I first discovered Parlor Coffee in 2016 via a combination of serendipity, a tip-off and keeping my eyes open. Back then, as well as being a roaster, Parlor Coffee ran a small coffee bar in the back room of the Persons of Interest barbershop in Brooklyn, which I spotted as I walked past one day. It was a lovely place, pulling some awesome espresso on a single-group Kees van der Westen, so I was rather upset to learn that it had closed last year.
However, I recalled the barista, Vanessa, telling me that the roastery, also in Brooklyn, was open at the weekends, so when I found myself in New York on a rainy Sunday afternoon, I made a beeline for Vanderbilt Avenue. You’ll find the roastery here (which will have its own Meet the Roaster feature in due course) along with the subject of today’s Saturday Short, the Tasting Room.
You can read more of my thoughts after the gallery.
You’d be forgiven for missing Parlor Coffee. At the northern end of Vanderbilt Avenue, it’s sandwiched between an auto repair workshop and a brightly-coloured, eye-catching building. It doesn’t help that it’s small and painted black, almost as if you’re supposed to miss it, which, I guess, is usually the case, the roasting taking place behind closed doors.
However, every Sunday (for now) between the hours of 10:00 – 14:00, the doors are thrown open (well, left on the latch, it’s February in Brooklyn after all; even with the roaster going full-tilt, it would get chilly). You’re welcome to watch the roasting if you like, but the main draw is the Tasting Room, where Dillon, the owner, gets some coffee on, and invites you to join him.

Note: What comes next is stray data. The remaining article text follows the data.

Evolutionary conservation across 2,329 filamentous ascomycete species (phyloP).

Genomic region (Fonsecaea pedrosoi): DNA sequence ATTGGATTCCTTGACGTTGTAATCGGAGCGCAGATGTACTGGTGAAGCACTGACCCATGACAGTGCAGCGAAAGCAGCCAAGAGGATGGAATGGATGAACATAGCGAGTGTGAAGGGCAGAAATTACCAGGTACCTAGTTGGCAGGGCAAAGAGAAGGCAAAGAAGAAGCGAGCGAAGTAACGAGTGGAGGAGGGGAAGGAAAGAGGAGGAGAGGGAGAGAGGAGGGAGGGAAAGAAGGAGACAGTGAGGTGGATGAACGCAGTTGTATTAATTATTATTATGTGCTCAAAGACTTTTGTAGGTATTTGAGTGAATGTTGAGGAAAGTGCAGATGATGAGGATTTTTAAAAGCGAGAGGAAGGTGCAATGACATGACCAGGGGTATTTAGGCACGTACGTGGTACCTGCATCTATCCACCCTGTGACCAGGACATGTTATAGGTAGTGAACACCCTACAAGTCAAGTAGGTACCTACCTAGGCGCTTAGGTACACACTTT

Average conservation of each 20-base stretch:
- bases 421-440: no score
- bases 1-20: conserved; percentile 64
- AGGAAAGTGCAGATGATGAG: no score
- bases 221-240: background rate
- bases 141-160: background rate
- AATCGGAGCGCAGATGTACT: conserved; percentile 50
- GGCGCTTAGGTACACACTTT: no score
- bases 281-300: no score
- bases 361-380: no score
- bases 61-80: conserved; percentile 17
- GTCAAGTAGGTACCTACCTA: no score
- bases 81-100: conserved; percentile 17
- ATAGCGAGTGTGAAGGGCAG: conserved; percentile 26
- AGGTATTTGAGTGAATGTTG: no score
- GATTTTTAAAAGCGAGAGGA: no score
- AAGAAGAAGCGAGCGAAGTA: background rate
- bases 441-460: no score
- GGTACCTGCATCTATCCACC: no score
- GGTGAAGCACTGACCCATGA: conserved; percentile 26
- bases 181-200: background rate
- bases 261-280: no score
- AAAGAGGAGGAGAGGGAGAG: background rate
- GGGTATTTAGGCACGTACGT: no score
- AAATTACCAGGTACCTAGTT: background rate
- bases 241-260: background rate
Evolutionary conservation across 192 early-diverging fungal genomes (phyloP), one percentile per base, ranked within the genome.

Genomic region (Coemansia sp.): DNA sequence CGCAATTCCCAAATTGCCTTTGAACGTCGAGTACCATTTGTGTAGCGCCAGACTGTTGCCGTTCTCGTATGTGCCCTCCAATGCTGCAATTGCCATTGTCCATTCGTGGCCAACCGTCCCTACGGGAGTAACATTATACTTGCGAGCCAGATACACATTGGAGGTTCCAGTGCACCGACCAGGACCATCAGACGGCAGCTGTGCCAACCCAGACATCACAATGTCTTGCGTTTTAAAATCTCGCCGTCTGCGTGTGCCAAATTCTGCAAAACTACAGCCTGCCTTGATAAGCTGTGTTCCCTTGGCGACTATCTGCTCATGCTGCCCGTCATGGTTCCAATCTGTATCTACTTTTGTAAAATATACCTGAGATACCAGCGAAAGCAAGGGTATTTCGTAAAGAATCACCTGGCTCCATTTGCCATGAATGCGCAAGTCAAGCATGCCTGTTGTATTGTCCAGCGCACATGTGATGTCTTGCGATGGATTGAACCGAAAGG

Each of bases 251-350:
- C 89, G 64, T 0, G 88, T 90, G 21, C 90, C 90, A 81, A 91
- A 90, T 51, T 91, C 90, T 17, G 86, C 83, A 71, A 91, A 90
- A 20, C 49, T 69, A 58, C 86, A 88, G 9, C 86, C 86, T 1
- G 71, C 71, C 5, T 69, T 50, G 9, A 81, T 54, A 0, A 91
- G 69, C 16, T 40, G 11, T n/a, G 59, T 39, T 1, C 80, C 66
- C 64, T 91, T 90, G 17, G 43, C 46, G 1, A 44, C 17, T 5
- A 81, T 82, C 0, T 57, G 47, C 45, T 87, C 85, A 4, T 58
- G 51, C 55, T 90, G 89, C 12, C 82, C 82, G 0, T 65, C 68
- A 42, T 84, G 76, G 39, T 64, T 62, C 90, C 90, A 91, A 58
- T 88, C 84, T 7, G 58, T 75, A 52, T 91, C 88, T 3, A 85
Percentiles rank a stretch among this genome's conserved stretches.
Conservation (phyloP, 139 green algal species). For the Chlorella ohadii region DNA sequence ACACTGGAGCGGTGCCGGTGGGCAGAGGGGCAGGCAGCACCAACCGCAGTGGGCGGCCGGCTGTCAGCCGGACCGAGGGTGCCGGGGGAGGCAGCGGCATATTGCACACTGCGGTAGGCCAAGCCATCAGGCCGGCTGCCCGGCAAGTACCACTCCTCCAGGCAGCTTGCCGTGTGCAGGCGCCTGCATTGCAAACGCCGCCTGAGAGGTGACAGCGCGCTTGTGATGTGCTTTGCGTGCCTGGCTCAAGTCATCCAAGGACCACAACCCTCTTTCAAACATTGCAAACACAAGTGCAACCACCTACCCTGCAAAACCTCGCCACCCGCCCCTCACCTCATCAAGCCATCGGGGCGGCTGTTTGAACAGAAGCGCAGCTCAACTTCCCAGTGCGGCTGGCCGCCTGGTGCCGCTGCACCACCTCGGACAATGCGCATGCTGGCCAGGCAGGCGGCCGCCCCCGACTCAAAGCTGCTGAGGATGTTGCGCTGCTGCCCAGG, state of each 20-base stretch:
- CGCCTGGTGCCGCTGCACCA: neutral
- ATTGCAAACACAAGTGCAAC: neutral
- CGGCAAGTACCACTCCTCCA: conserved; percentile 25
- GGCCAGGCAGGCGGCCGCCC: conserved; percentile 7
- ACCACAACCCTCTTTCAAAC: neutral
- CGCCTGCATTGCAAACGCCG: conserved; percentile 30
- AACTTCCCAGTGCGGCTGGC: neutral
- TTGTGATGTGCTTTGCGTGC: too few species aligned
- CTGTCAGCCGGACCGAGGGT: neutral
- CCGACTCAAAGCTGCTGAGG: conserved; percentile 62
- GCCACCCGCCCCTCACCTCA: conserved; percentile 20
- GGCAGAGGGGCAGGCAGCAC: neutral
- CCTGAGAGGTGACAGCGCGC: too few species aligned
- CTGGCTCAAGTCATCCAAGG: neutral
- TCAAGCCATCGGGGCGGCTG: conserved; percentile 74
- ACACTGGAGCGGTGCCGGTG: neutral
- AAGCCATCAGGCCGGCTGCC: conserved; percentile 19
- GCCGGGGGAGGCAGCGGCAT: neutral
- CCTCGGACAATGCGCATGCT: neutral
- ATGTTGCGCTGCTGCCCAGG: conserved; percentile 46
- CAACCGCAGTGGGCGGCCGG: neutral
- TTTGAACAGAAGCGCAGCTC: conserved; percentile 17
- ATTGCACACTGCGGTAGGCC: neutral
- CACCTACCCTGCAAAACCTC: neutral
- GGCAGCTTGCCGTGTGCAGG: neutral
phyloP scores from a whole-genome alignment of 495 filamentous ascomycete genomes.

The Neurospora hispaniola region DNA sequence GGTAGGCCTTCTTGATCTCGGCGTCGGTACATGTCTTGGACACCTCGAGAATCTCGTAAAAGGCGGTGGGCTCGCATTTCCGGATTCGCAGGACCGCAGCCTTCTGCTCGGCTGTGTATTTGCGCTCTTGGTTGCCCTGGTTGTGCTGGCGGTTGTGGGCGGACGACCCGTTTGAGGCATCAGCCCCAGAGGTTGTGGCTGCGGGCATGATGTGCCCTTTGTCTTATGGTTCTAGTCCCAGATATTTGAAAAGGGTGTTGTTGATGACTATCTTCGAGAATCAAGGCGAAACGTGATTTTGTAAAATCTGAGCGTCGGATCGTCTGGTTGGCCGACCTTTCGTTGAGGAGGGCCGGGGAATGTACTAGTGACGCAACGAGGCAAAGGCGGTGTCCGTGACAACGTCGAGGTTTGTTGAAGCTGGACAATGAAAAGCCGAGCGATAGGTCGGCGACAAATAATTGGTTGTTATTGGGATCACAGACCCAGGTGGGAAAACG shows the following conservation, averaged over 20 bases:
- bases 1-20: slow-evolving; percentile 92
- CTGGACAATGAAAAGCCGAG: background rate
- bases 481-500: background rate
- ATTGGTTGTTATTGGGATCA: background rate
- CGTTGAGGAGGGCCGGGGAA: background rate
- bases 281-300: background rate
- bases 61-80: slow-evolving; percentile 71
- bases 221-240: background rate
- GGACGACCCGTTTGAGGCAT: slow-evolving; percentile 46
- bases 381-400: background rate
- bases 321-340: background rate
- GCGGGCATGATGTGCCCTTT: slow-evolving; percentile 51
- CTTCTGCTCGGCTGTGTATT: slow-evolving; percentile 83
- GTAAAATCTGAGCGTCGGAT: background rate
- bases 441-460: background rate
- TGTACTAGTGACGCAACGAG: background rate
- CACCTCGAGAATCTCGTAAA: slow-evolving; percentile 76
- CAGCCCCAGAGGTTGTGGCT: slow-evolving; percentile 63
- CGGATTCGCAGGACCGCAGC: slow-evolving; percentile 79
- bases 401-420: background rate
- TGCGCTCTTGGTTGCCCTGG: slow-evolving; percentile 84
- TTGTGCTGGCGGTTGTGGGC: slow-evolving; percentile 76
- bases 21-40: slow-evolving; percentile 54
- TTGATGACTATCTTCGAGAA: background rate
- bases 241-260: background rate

Parlor Coffee occupies a long, thin space, with exposed brick along the left-hand wall. It’s beautiful and is ideal as a coffee shop, which makes it a shame that it’s open so infrequently. On the other hand, because it’s not trying to be a full-time coffee shop, it’s remarkably open and uncluttered. Just inside the door is a large square table on the left, with four fold-down wooden seats, while on the right, there’s a narrow bench. And that’s about it.
You can, if you like, treat Parlor as a regular coffee shop, ordering at the counter and drinking your coffee here while you read the Sunday papers. However, much like the Tasting Room at 111 Roasting Works in Flagstaff, this would be a waste of a glorious opportunity. Instead, head further back, where you’ll find the space widens slightly on the right, making room for a glorious marble-topped counter with five high stools. Beyond this is the roastery proper, where you can stand at the threshold and watch the 22kg Probat roaster in action.
Alternatively, hop on a stool and ask Dillon what he’s got in store for you. Parlor Coffee roasts two blends and a number of single-origins (six while I was there). Each Sunday, a couple of these are selected and run through the Fetco bulk-brewer, while two more are picked out to be run through the lovely one-group Kees van der Westen that used to grace the back room of the Persons of Interest barbershop.
During my visit, the filter selection consisted of an Ethiopian Kochere and a Honduras Los Primos micro-lot, which I tried. A lovely coffee, with plenty of body and rich, fruity notes, it more than held its own as it cooled. However, I was hankering to see the Kees van der Westen in action again, so I followed that up with a Guatemalan Pulcal single-origin, one of the two espresso choices (the other was a Colombian). This was another fruity coffee, a little too bright for my tastes, but not unpleasantly so.
Other than that, I spent an hour or so sitting at the counter, chatting coffee with Dillon and another barista who was visiting from Austin, Texas. A perfect way to spend a rainy Sunday afternoon.
|11 VANDERBILT AVENUE • BROOKLYN • NY 11205 • USA|
|https://parlorcoffee.com||+1 917 966 6070|
|Monday||CLOSED||Roaster||Parlor Coffee (espresso + bulk-brew)|
|Friday||CLOSED||Cards||Amex, Mastercard, Visa|
|Saturday||CLOSED||Wifi||Free (with code)|
|Sunday||10:00 – 14:00||Power||Yes|
|Chain||No||Visits||25th February 2018|
Liked this Coffee Spot? Then check out the rest of Brooklyn’s speciality coffee scene with the Coffee Spot Guide to New York City.
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